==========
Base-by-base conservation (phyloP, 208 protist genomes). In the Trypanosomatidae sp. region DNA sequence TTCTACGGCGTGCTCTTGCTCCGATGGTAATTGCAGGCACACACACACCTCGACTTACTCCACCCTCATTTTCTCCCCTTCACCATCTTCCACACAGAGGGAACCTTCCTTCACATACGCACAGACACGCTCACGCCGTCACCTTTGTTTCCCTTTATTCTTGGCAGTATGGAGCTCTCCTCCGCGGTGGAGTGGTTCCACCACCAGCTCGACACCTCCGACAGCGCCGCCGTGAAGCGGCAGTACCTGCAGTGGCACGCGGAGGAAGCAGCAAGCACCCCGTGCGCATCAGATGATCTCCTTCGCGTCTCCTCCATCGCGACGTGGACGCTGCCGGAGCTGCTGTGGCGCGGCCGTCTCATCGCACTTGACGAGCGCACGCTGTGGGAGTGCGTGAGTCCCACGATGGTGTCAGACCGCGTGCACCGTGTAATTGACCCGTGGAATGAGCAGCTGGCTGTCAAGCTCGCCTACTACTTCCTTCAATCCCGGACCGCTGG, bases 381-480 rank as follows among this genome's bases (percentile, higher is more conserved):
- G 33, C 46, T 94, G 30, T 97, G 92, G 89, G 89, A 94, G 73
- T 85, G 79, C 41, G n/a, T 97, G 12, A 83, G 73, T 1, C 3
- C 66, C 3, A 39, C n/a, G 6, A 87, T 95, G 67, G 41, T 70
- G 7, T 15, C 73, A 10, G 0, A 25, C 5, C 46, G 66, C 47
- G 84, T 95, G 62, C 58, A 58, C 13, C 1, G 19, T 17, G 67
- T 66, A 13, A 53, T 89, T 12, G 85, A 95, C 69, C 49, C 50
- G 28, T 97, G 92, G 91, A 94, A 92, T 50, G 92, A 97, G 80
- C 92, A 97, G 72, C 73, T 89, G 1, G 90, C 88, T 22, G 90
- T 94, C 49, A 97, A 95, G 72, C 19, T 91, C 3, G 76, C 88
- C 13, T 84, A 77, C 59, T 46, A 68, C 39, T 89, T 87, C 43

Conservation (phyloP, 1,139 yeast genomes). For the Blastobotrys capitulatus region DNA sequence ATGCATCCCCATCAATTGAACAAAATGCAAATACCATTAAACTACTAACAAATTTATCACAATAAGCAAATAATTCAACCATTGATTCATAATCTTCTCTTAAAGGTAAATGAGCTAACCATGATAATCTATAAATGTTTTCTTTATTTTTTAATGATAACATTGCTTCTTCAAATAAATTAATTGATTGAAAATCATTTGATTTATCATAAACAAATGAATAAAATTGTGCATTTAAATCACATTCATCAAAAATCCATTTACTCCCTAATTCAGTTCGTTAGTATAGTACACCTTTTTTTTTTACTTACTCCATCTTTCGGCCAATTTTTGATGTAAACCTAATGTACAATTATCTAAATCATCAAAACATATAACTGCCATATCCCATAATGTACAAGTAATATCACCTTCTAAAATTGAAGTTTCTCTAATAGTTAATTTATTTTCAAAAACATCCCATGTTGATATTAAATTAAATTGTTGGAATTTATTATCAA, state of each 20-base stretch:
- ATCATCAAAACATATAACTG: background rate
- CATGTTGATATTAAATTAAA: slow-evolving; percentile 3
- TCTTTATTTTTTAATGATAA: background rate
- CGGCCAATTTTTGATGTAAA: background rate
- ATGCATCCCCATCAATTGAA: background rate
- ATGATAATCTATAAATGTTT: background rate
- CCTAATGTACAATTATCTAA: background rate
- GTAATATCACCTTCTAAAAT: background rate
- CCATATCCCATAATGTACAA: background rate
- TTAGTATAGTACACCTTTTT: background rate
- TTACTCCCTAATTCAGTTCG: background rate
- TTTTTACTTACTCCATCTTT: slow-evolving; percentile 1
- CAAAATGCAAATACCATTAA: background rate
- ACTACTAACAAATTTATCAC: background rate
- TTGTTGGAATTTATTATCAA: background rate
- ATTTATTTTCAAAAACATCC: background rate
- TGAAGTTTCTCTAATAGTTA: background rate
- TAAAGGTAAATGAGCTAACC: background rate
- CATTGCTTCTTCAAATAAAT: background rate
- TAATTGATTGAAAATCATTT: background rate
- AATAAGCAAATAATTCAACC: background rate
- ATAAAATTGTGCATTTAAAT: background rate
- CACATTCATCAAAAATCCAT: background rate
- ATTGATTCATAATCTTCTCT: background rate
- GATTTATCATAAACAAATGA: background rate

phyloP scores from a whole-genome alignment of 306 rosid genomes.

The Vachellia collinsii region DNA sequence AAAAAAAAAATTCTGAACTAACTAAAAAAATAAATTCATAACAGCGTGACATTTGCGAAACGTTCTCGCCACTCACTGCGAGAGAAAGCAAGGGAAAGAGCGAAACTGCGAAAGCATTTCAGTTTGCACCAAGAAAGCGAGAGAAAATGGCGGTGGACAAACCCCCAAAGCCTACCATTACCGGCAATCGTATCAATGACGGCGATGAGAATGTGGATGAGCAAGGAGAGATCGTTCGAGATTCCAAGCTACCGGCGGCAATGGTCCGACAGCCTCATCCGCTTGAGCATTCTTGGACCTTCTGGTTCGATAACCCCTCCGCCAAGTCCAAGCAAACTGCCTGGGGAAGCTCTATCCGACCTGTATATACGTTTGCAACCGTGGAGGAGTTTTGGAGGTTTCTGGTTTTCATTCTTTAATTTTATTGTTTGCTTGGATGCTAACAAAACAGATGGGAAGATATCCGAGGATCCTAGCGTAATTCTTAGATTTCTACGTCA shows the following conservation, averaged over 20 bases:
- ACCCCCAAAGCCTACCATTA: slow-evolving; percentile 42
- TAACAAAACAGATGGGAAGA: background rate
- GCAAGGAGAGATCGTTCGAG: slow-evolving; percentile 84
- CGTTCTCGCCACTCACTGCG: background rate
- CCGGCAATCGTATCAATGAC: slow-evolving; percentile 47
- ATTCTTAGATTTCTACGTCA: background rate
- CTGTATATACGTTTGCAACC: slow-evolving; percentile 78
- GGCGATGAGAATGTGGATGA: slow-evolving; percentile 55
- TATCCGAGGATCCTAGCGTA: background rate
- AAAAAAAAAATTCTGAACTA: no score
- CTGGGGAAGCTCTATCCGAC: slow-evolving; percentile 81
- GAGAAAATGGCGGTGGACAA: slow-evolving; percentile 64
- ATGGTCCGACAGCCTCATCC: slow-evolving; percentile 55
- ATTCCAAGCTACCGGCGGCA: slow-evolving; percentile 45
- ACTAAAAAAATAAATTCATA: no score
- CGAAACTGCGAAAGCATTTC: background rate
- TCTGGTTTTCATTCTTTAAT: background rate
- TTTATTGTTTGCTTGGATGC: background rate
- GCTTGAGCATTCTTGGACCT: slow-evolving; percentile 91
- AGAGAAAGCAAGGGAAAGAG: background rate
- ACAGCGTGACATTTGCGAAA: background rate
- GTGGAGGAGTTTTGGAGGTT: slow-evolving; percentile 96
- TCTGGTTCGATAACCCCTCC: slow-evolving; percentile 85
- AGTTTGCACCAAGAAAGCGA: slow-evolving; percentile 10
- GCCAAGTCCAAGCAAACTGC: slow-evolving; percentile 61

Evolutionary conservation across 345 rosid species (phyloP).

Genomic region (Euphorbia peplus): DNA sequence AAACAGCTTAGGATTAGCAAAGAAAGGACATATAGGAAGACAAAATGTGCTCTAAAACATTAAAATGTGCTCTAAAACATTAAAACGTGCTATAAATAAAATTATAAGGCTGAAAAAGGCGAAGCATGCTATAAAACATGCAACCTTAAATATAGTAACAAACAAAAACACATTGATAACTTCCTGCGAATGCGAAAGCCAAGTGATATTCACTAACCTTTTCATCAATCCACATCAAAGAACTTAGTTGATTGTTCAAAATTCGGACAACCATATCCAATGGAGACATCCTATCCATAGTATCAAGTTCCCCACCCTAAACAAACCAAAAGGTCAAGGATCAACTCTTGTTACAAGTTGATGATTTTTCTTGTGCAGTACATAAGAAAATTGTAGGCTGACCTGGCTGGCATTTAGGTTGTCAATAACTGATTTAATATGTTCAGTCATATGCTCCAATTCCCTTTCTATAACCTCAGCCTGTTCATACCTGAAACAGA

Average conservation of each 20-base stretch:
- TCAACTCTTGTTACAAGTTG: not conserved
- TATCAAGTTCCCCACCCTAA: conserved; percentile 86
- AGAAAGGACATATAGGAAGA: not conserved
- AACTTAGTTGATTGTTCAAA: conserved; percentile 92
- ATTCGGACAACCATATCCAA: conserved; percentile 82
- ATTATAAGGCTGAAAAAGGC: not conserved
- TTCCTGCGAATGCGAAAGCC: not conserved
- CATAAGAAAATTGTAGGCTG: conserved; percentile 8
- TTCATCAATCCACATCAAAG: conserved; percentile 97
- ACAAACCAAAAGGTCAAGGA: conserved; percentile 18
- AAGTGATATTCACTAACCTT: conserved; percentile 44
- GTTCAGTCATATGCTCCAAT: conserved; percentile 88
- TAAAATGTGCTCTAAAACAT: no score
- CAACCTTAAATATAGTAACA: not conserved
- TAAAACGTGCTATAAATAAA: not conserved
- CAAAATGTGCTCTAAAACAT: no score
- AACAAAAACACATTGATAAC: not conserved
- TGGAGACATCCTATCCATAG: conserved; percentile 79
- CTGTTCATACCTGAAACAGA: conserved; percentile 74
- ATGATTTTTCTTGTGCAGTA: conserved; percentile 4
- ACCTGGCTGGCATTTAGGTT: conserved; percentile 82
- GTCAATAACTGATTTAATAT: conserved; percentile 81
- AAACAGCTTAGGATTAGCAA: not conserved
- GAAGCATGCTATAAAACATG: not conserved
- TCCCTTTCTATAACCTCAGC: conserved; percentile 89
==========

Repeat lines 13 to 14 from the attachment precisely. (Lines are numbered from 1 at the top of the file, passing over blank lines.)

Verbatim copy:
- ATCATCAAAACATATAACTG: background rate
- CATGTTGATATTAAATTAAA: slow-evolving; percentile 3